The New York Times, USA Today, and Washington Postall lead with the independent base commission breaking with the Pentagon's proposals and deciding to keep a submarine base in Connecticut and a big shipyard in Maine. Overall, the Pentagon has suggested closing 62 major bases, and the commission is expected to take the next few days working through the list. Except for yesterday's two surprises, the commission has basically stuck to the Pentagon's proposals. The president and Congress can both reject the commission's recommendations, but neither is expected to. The Los Angeles Timesfronts the commission but leads with more worry from Iraqis that the draft constitution is too Islam-heavy. The piece also acknowledges, as Slate's Mickey Kaus has argued, that the draft is actually so vague that nobody knows how it will play out.
Considering Iraq's draft constitution, one Islamic scholar in the U.S. said, "It's not a workable document. They brushed their differences under the carpet and crafted language that they could vote for."
Particularly considering that the draft's clauses on Islam are so fuzzy, TP wonders if the papers are making a mistake by giving so much play to religion and relatively little to the more concrete and actually explosive issue with the draft: federalism. It doesn't make for the sizzling headline that "impending theocracy" does and doesn't trigger our base anxieties. But it could spark a civil war.
"Rather than an inclusive document, it is more a recipe for separation based on Shiite and Kurdish privilege," one well-regarded analyst told the Post. "It may well be more of a prelude to civil war than a step forward." One superstar law prof and former administration adviser added, "A constitution that is a deal between the Shiites and Kurds is not a deal."
So far as TP sees, the Post is the only paper that gives significant space to the federalism concerns, and even then it's stuffed inside with a vague headline.
As only the Wall Street Journal says up high, about a half-dozen people were killed in the holy city of Najaf in fighting between militiamen loyal to cleric Moqtada Sadr and what were apparently government troops. It's unclear how it started, but the Post says the troops Sadr tussled with are actually loyal to a rival Shiite faction. (As the Post recently noted, government forces and Shiite militia are often one and the same.)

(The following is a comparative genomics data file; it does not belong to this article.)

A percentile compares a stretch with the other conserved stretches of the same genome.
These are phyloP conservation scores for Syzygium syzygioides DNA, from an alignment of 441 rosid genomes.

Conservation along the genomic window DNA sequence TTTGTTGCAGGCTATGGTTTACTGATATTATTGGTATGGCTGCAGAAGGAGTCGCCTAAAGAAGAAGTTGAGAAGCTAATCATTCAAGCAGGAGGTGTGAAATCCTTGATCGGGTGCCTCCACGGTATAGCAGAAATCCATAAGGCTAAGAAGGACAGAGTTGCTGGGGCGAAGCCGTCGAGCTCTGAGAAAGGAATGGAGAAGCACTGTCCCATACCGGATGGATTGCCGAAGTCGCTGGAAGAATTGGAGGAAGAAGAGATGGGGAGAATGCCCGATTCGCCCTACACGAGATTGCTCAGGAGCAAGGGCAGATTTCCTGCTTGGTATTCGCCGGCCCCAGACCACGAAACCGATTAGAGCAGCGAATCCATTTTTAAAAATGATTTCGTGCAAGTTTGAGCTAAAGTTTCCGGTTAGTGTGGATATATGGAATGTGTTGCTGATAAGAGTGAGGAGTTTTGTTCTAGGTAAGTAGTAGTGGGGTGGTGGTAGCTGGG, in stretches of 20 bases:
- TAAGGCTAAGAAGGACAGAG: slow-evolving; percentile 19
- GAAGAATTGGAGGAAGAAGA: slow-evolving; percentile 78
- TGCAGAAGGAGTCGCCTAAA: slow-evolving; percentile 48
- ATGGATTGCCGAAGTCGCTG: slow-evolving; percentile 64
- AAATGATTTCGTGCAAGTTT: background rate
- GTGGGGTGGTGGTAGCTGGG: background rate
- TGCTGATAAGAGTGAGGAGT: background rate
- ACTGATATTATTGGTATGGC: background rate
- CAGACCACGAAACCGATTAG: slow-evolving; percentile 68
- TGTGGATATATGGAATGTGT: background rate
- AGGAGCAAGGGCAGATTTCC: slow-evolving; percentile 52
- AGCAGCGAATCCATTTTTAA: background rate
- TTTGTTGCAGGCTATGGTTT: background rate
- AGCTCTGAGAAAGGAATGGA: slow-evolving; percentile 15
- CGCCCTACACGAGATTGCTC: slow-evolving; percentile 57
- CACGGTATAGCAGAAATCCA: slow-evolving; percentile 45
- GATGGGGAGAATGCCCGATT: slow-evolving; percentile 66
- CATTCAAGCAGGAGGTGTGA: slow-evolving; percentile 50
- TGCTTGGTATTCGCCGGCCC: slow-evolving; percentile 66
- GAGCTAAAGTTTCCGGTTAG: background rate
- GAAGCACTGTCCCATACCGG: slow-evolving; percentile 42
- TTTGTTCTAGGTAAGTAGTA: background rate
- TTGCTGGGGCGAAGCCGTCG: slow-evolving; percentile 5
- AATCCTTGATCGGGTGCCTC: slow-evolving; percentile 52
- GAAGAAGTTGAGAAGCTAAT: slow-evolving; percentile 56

Two Iraqi ministers and 21 lawmakers connected to Sadr said they're, basically, calling in sick in protest. Meanwhile, the papers also have scattered reports of Sadr vs. Shiite militia fighting in Basra and even Baghdad. Knight Ridder—whose Baghdad bureau chief speaks Arabic—has fine reporting on the fighting. One of its reporters overheard Sadr commanders ordering supporters to torch rival Shiite offices "without killing anyone." (None of the papers venture to guess why Sadr is making so much trouble now. The most compelling analysis TP has seen is by a time-tested blogger named Swopa.)
In Baghdad, about a dozen Iraqis were killed and 60 wounded—police and civilians—when insurgents launched a multipronged attack on some police units.
The Post, for some reason, fronts a sleepy dispatch on President Bush offering yet another speech emphasizing that the U.S. isn't going anywhere in Iraq. "We will stay, we will fight, and we will win the war on terror," the president said.
Meanwhile, the Financial Times quotes yet another top commander stressing that the U.S. is planning to draw down its forces. "We believe at some point, in order to break this dependence on the coalition, you simply have to back off and let the Iraqis step forward," said the general, who's director of operations for CENTCOM. "You have to undercut the perception of occupation in Iraq. It's very difficult to do that when you have 150,000-plus, largely western, foreign troops occupying the country."(TP wondered the other week about tension between the White House and military.)
The Post fronts and the NYT teases news that with less than a month to go before a big U.N. conference on reform, the U.S., in the Post's words, "threw it into turmoil" with more than 750 proposed amendments to the conference's draft agreement. Among other things, it called for striking sections supportive of greater foreign aid and one on global warming. The Post's take is clearer and has starker language than the NYT, but TP isn't sure which is more accurate.
The NYT mentions that Israeli officials confirmed plans to expropriate more West Bank land near Jerusalem in order to put one Jewish West Bank neighborhood behind the security barrier. Secretary of State Rice has previously warned Israel not to make the move,which could cut off thousands of Palestinians from Jerusalem. Meanwhile, an Israeli raid in the West Bank killed four militants. And a Palestinian fatally stabbed one Israeli man and wounded another in Jerusalem.
A front-page USAT story notices that whatever the perception offered by cable news, sexual assaults against children have fallen by about 40 percent in the last decade.
Everybody notes that televangelist Pat Robertson apologized for suggesting that Venezuelan President Hugo Chavez be assassinated. "I said our Special Forces should 'take him out,' " explained Robertson. " 'Take him out' could be a number of things, including kidnapping."